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Thrilled for Spoon-billed!

An Open Letter to the First Recorded Spoon-billed Sandpiper in the Philippines

By Tien Oriana

Dear Spoonie,

We have been waiting for you! Seeing you was nothing short of extraordinary.

I was on the other side of Luzon when news of your presence reached us. There were messages screaming in all caps, meetings were rescheduled, errands were put off, and everyone made plans to meet you. I swear, the entire community went out of their minds. I even heard there were lots of trembling when we recognized you on our own shores! (Click here to read the article by your first spotter!)

But this letter isn’t about the insanity you’ve caused, but how you’ve restored my sanity.

You see, I have been struggling a lot lately. In fact, I was in Infanta because I needed a breather. You’ve probably never heard of Infanta because it’s not really your vibe, but it’s my favorite birding site. I’d tell you more about it, but we can save it for another time. Tired from both burnout and birdwatching the day prior, I was not at all prepared for two days of back to back out of town birding. Seeing you here is possibly a once in a lifetime experience, so how could I pass on such a rare opportunity?

So I woke up at 2AM. It is now the second day in a row of a long drive with my birding buddy, Timmy. We watched the sun rise on the roads of Pampanga, and we got to the Balanga Wetland and Nature Park a little past 6 in the morning. We met up with our other birder friends at the docks, and off we went on a boat towards you. Boy, were the mudflats so soft that day! Many from our sortie sank–some even hip-deep!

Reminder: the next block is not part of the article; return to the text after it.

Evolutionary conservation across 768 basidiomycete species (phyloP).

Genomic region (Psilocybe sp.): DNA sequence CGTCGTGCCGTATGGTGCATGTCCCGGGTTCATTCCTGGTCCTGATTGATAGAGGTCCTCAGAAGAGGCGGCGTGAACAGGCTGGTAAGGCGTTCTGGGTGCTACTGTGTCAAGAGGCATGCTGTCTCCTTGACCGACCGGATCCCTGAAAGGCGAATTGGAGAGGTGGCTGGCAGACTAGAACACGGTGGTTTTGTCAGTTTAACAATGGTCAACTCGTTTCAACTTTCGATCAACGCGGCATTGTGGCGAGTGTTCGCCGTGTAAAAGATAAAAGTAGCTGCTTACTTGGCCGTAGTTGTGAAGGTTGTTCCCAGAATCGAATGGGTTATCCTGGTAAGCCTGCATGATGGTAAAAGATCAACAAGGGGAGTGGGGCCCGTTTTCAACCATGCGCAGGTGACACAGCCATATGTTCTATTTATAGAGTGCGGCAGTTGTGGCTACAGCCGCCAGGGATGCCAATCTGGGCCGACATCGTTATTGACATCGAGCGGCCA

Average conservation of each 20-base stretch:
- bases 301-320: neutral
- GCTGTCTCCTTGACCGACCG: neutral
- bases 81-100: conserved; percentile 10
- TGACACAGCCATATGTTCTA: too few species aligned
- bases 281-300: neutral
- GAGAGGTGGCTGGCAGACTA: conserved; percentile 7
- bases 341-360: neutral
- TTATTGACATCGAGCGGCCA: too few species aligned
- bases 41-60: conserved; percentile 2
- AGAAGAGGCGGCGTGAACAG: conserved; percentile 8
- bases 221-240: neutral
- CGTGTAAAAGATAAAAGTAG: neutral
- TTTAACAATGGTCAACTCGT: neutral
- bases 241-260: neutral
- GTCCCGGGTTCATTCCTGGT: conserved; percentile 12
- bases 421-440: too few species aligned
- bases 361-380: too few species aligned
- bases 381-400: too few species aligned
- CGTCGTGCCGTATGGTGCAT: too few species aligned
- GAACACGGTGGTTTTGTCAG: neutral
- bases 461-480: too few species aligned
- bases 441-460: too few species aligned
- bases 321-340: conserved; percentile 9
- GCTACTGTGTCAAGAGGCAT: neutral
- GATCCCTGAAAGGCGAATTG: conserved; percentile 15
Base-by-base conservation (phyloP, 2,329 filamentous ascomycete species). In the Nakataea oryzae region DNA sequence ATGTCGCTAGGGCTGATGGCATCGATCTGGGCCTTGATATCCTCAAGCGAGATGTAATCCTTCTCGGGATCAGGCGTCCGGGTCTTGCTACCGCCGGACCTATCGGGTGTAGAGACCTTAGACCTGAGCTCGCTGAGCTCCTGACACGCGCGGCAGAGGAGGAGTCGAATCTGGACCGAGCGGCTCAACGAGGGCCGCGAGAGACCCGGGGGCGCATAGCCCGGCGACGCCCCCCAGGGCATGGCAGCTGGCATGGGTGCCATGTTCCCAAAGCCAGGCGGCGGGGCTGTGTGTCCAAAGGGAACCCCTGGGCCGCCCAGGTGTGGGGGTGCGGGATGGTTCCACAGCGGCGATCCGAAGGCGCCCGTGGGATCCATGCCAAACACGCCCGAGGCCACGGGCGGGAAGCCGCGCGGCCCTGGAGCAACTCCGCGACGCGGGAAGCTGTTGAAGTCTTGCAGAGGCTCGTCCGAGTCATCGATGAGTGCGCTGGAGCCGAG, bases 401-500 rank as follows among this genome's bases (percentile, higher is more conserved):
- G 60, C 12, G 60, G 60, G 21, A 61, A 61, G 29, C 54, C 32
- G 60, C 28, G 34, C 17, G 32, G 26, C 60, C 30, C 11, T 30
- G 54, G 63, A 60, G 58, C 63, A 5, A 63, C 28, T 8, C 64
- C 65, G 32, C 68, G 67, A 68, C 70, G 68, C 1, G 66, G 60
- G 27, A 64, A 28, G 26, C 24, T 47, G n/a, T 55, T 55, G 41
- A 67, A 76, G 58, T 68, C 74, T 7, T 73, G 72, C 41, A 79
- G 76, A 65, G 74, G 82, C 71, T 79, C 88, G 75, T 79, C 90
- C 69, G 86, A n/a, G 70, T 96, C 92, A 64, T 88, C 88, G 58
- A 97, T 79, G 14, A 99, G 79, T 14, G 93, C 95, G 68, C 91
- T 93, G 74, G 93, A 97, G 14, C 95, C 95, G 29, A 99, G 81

Boat by boat, our group slowly grew in number, wading our way to where you were first seen. You had so many visitors that day, Spoonie! There were about 20 of us, composed of diverse individuals from all walks of life–and with varying birding experience! Many of them were very kind enough to lend their spotting scope to people like me who can’t afford one (yet! Why do you and your wader friends have to be so far away all the time? But I totally understand that some of us can seem scary.)

It took us about an hour to find you. When Ms. Irene Dy signaled that you’ve been spotted, a birder migration ensued. Everyone “calmly” and slowly made their way across. Had there been no risk of slipping or sinking in the mud, I’m sure it wouldn’t have been that calm! When we reached the spot, no one was calm anymore and everyone frantically set up their scopes. The mudflat was vast and a lot of weird landmarks were used, even pieces of trash we could identify by brand! One by one, each birder just glimmered with delight upon seeing you.

I waited for a scope to free up. When I found one, I was guided by those already tracking you. I held my breath. I laid my eyes on a feeding bird that had your giss. But you look so much like your stint friends and this bird was so busy feeding. I had to make sure it was you. I waited for you to lift your head and–🥄!!!